Brits love Minneapolis at the movies
Minneapolis film producer William Pohlad had a fine night at Sunday's 62nd Annual British Academy Film Awards. His weighty historical drama "12 Years a Slave" took the best picture prize. Its star Chiwetel Ejiofor was named best actor. "We're honored '12 Years a Slave' received best picture from the BAFTAs," Pohlad commented Monday. "This kind of bold storytelling is always what interests [Pohlad's production company] River Road and for it to be embraced and championed in this way is incredibly gratifying. Producing a film like this alongside [Brad Pitt's company] Plan B, with the vision of [director] Steve McQueen and the affecting performances by a remarkable cast was a humbling experience and one we're proud to have had a guiding hand in." It was a night of celebration as well for Minneapolis actor Barkhad Abdi, who won best supporting actor for his turn as a Somali pirate in "Captain Phillips." It's not clear whether these wins boosted the Minnesotans' odds of winning an Academy Award. In the past 30 years, the BAFTA best picture winner matched the Oscar winner 40 percent of the time. The best supporting actor went on to accept the Academy Award 26 percent of the time. Jared Leto, the clear Oscar favorite in that category, was not nominated for the BAFTA.
Brits love Prince
London has plenty of princes of its own, but the city is gaga over our Prince. He is there this month doing a bunch of guerrilla gigs at intimate venues announced on Twitter — performing at Ronnie Scott's Jazz Club one night, King's Palace another and Electric Ballroom on another. Prince and his band, 3rdEyeGirl, have performed at least six late-night shows in the past two weeks. He's announced two gigs in Manchester, as well. The Rock Hall of Famer has been drawing famous faces, including pop goddess Adele, supermodel Kate Moss, actress Michelle Rodriguez, model Cara Delevingne, British pop star Rita Ora, rocker Noel Gallagher and British comedian/actor Stephen Fry. On Wednesday night at London's O2 Arena, Prince presented a Brit Award — England's answer to the Grammys — to Ellie Goulding for best female artist. British TV star James Corden, who hosted the show, crashed the presentation to snap a selfie with a mugging Prince. The Minneapolis music icon reportedly has negotiated a deal to return to Britain this summer to headline Glastonbury, the U.K.'s most prestigious festival.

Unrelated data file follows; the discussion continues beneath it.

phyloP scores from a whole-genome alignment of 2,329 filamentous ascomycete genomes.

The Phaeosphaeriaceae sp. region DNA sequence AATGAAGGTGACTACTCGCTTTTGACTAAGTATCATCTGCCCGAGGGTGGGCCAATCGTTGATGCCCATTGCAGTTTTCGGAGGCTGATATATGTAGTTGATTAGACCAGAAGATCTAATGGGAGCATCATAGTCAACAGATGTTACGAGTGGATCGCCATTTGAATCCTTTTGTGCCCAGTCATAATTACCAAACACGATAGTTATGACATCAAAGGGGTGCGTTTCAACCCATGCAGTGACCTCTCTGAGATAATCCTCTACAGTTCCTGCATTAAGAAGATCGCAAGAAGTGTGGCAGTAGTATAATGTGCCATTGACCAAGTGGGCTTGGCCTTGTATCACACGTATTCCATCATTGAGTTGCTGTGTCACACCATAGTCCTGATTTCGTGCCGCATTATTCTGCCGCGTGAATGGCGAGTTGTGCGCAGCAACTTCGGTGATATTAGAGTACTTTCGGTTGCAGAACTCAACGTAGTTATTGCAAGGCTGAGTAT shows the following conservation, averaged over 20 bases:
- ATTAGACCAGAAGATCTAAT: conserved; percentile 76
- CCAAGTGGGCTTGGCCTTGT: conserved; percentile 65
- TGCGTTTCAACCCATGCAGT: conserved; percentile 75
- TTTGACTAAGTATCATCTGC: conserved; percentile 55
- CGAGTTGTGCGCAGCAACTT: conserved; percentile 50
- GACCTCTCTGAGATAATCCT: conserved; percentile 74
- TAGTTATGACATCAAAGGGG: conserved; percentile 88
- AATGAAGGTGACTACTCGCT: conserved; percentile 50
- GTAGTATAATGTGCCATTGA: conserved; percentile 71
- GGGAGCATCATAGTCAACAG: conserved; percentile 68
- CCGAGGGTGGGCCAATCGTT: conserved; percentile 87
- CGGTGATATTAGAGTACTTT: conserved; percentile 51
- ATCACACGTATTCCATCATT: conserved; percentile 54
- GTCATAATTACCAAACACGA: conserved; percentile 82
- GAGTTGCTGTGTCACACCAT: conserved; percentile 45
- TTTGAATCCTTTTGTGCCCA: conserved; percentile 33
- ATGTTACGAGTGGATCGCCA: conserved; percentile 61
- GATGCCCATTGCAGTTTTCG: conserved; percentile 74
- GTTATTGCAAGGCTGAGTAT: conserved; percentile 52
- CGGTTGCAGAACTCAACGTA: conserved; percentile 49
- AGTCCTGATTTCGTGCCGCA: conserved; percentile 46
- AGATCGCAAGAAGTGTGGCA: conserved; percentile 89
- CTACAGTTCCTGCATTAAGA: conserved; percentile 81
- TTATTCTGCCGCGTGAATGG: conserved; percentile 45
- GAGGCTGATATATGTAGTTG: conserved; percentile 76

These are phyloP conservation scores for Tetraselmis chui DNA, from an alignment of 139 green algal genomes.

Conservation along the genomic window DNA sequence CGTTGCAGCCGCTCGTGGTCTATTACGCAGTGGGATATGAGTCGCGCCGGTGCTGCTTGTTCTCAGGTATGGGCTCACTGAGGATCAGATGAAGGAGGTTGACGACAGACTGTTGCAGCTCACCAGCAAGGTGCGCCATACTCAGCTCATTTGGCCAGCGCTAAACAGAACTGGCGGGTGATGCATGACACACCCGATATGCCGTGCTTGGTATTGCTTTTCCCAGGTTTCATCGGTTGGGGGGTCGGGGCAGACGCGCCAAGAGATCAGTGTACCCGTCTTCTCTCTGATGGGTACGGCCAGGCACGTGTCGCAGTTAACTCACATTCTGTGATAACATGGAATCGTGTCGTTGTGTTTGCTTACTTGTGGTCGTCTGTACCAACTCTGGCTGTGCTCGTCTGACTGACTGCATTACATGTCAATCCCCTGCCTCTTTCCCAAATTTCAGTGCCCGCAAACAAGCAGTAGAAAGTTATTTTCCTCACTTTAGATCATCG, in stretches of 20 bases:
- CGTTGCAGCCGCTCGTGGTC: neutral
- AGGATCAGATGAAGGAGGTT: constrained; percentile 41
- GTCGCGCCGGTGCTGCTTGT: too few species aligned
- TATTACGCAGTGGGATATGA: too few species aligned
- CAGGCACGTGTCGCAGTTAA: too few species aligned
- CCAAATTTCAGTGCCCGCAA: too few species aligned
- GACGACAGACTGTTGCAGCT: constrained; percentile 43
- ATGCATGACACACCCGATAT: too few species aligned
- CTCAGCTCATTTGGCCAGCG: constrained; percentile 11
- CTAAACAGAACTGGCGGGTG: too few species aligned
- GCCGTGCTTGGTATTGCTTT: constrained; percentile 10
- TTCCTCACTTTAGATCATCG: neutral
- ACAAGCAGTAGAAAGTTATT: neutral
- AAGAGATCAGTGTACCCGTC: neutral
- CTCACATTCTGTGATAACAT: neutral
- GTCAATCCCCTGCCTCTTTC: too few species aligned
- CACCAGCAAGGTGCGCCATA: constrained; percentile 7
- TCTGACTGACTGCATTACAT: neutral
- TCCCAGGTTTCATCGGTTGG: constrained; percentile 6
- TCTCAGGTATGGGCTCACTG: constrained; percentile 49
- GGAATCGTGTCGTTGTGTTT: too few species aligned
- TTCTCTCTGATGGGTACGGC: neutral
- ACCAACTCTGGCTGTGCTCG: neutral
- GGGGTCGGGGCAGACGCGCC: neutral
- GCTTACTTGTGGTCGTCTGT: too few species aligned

Say it ain't so, Joe
Joseph Scrimshaw — the comic entrepreneur extraordinaire and hardest working man at the Minnesota Fringe Festival — is leaving town for Los Angeles. In a Facebook post this week, Scrimshaw said he and his dancer wife, Sara Stevenson Scrimshaw, are looking forward to new adventures in a warmer climate. Scrimshaw and his brother, Joshua, started their two-man routine more than 13 years ago, and it felt as if they would remain fixtures of the Twin Cities scene, like the big cherry and Garrison Keillor. The brothers pursued their own agendas, and Joseph has in the past few years built a small business trading on his written work and performances. Scrimshaw had that angry-man thing going in his comedy but was very charming in real life. I.W. wishes the Scrimshaws the best in sunny California, but we hope they come back to visit often.
According to a review in Publishers Weekly, crime novelist Nevada Barr has set her latest mystery in "upstate Minnesota." The latest Anna Pigeon saga, "Destroyer Angel," is actually set along the Fox River on the Iron Range. Barr, who wrote her first novel while living in Minneapolis in the 1980s, will be in downstate Minnesota for two appearances this spring — April 6 at Barnes & Noble in Roseville and April 7 at Once Upon a Crime in Minneapolis.
Sure, she remembers the times Sonic Youth performed at First Avenue and Walker Art Center. But indie-rock heroine Kim Gordon isn't too cool to also have a story about hanging out at the Mall of America during one of her many gigs in the Twin Cities: "We went to Camp Snoopy one time," remembered Gordon, who returns Thursday with her new duo Body/Head to perform at the Minneapolis Institute of Arts. Aw, fer cute. She must've hit the indoor amusement park — now Nickelodeon Universe — with her now college-aged daughter, right? "No, I didn't go with her," Gordon laughed. "I actually went there with Julie [Cafritz, of the band Pussy Galore] on a Free Kitten tour. We had a good time." This story might help the MOA-bound 400 Bar in convincing other indie musicians to play at the mall.
When in doubt, punt
Tenor James Valenti, who will sing Rudolph Valentino in Minnesota Opera's "The Dream of Valentino" in March, was home in New Jersey during Super Bowl week. Tall and well-muscled, Valenti faced constant questions while he was out on the town about which NFL team he plays for. At first, he explained that he was an opera singer but toward the end of the week, Valenti decided to play along with the confused fans. "I made up this story that I'm a punter for the Browns," he said. Ah, Cleveland. The perfect cloak of NFL anonymity.